More than 30% of borrowers who should be paying off their loans are at least 90 days delinquent? It seems someone didn’t tell them that their payment-to-income ratios (at least for their mythical average friends) are just fine and that they’re “no worse off”.

Back to the Brookings report:

This new evidence suggests that broad-based policies aimed at all student borrowers, either past or current, are likely to be unnecessary and wasteful given the lack of evidence of widespread financial hardship. At the same time, as students take on more debt to go to college, they are taking on more risk. Consequently, policy efforts should focus on refining safety nets that mitigate risk without creating perverse incentives.

Despite the flawed analysis that changed terms, changed key measures, and failed to look at any data on delinquencies, Brookings now calls out a “lack of evidence of widespread financial hardship”. How can we take their recommendations seriously when the supporting analysis is fundamentally illogical?

At least the respectable news organizations will do basic checking of the report before parroting such flawed analysis.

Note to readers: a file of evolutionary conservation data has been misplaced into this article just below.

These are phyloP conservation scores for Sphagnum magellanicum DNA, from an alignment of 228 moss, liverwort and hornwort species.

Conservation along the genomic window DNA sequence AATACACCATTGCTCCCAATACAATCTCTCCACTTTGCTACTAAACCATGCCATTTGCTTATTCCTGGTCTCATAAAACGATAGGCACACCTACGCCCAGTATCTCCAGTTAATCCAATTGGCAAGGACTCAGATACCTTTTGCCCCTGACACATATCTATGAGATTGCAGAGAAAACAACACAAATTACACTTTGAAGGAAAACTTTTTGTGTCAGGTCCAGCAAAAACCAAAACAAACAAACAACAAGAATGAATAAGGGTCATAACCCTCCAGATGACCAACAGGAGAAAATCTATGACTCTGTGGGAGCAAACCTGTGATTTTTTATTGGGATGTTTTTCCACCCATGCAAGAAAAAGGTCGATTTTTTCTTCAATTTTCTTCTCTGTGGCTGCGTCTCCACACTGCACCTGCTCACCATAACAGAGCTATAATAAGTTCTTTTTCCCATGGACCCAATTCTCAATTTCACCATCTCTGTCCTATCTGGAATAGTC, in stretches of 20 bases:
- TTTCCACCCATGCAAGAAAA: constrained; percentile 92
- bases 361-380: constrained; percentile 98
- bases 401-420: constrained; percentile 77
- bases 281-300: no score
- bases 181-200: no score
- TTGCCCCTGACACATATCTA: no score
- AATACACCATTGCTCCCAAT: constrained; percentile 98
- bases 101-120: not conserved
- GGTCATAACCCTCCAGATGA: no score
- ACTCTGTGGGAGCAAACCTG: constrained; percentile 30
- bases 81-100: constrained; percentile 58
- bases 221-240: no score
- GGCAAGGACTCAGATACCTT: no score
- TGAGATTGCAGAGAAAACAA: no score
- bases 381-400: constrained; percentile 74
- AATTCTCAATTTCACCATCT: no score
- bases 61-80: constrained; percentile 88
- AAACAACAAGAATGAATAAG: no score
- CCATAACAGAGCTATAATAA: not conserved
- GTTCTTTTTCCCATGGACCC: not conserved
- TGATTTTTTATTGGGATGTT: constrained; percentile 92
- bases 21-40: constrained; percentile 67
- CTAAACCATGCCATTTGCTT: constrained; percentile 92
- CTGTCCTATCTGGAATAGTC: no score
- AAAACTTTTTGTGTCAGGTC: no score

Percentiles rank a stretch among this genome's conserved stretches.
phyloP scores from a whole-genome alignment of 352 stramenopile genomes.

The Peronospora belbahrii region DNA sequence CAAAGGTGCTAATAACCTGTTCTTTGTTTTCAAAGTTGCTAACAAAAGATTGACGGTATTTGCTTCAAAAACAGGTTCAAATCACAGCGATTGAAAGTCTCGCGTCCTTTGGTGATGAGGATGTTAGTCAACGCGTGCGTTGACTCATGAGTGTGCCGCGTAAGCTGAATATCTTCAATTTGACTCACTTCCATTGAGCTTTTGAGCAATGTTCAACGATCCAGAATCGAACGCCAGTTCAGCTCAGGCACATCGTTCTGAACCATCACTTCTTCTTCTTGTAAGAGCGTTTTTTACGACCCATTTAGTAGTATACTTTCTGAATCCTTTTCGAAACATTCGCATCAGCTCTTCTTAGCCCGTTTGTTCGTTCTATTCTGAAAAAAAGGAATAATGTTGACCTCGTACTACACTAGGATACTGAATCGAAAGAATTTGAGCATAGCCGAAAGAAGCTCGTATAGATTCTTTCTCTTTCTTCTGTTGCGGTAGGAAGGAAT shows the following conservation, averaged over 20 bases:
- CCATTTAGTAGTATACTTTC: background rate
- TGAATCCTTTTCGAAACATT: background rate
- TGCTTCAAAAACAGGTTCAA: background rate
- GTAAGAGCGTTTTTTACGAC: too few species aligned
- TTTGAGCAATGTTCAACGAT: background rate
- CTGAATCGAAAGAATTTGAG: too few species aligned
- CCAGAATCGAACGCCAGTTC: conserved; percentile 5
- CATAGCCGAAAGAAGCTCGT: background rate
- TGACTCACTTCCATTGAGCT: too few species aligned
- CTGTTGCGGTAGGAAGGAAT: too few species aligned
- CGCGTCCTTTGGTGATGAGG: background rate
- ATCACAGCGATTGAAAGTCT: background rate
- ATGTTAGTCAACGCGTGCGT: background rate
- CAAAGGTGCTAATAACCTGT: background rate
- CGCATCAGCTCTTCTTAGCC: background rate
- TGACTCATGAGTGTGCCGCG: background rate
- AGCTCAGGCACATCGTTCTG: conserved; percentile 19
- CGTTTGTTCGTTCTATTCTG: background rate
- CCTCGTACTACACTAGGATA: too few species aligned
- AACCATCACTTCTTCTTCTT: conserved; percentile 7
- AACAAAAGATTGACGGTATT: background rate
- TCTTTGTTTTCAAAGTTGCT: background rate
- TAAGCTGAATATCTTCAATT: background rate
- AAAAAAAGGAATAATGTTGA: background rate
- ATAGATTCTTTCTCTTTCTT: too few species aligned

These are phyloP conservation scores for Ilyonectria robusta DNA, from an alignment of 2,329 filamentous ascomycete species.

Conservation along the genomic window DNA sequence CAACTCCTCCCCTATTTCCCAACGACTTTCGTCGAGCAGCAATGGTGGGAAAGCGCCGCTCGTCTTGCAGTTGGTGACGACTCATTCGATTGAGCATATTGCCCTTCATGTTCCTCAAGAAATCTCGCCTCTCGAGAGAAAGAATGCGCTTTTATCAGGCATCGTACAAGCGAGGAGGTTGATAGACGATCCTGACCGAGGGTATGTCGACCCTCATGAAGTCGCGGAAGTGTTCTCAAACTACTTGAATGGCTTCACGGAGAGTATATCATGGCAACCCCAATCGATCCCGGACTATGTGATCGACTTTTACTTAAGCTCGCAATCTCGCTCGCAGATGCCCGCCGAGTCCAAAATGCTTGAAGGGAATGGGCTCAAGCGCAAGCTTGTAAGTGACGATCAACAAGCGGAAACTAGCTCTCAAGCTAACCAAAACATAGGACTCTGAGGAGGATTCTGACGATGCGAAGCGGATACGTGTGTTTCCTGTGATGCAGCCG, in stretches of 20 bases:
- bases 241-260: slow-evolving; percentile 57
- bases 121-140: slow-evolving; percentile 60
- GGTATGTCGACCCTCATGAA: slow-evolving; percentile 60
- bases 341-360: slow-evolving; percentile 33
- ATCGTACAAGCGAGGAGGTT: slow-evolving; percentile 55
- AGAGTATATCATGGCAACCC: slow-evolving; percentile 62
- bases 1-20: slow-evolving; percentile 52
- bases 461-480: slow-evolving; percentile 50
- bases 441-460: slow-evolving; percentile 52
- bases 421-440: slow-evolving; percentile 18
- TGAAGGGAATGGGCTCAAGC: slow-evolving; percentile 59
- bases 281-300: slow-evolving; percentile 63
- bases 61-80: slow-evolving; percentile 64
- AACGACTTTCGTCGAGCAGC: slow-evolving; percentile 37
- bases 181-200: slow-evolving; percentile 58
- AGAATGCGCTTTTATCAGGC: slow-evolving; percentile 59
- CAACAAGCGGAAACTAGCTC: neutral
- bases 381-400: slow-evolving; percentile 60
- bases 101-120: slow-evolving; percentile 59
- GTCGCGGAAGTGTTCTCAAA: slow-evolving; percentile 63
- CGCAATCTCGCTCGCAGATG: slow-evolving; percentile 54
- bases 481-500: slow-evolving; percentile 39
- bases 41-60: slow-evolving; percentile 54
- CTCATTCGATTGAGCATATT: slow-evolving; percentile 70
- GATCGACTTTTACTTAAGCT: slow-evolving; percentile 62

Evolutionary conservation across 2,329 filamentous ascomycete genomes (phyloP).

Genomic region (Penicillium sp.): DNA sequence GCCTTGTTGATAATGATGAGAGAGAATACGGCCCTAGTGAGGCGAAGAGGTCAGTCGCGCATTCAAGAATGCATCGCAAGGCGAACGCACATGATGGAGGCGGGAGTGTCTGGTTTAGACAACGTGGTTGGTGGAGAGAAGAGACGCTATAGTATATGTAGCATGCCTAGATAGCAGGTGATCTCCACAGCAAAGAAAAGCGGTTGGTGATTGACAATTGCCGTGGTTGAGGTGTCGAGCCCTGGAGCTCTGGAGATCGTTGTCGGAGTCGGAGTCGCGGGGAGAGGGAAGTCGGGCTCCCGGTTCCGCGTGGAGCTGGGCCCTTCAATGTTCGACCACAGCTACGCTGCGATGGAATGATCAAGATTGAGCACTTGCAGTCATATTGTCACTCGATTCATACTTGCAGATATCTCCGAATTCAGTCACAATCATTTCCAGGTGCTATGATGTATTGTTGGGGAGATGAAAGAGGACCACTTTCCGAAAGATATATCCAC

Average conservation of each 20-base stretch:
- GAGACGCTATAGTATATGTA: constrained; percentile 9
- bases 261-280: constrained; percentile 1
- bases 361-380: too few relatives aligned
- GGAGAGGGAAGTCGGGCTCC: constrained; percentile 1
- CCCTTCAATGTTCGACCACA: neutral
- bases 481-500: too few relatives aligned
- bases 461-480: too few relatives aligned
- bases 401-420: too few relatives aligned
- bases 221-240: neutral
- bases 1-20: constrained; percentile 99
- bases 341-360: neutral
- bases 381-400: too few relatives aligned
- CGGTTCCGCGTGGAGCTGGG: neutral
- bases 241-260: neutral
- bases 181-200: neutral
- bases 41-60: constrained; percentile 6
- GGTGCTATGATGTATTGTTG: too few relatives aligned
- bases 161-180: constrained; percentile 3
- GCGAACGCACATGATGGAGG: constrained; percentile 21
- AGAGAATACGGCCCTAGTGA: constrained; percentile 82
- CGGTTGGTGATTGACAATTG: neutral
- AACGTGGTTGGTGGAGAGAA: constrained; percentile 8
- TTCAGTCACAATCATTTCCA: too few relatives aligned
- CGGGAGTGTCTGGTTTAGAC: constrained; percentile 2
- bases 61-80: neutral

Dammit!

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  1. Also note that we’re skipping the years with the highest growth in student debt. []
  2. This argument also ignores or trivializes the issue that grad students are indeed students. []
  3. There is no other way to get to the 2.4 year payoff. []
  4. And yet another change – from average to median to typical. []

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About Phil Hill

Phil is a consultant and industry analyst covering the educational technology market primarily for higher education. He has written for e-Literate since Aug 2011. For a more complete biography, view his profile page.
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3 Responses to To see how illogical the Brookings Institution report on student loans is, just read the executive summary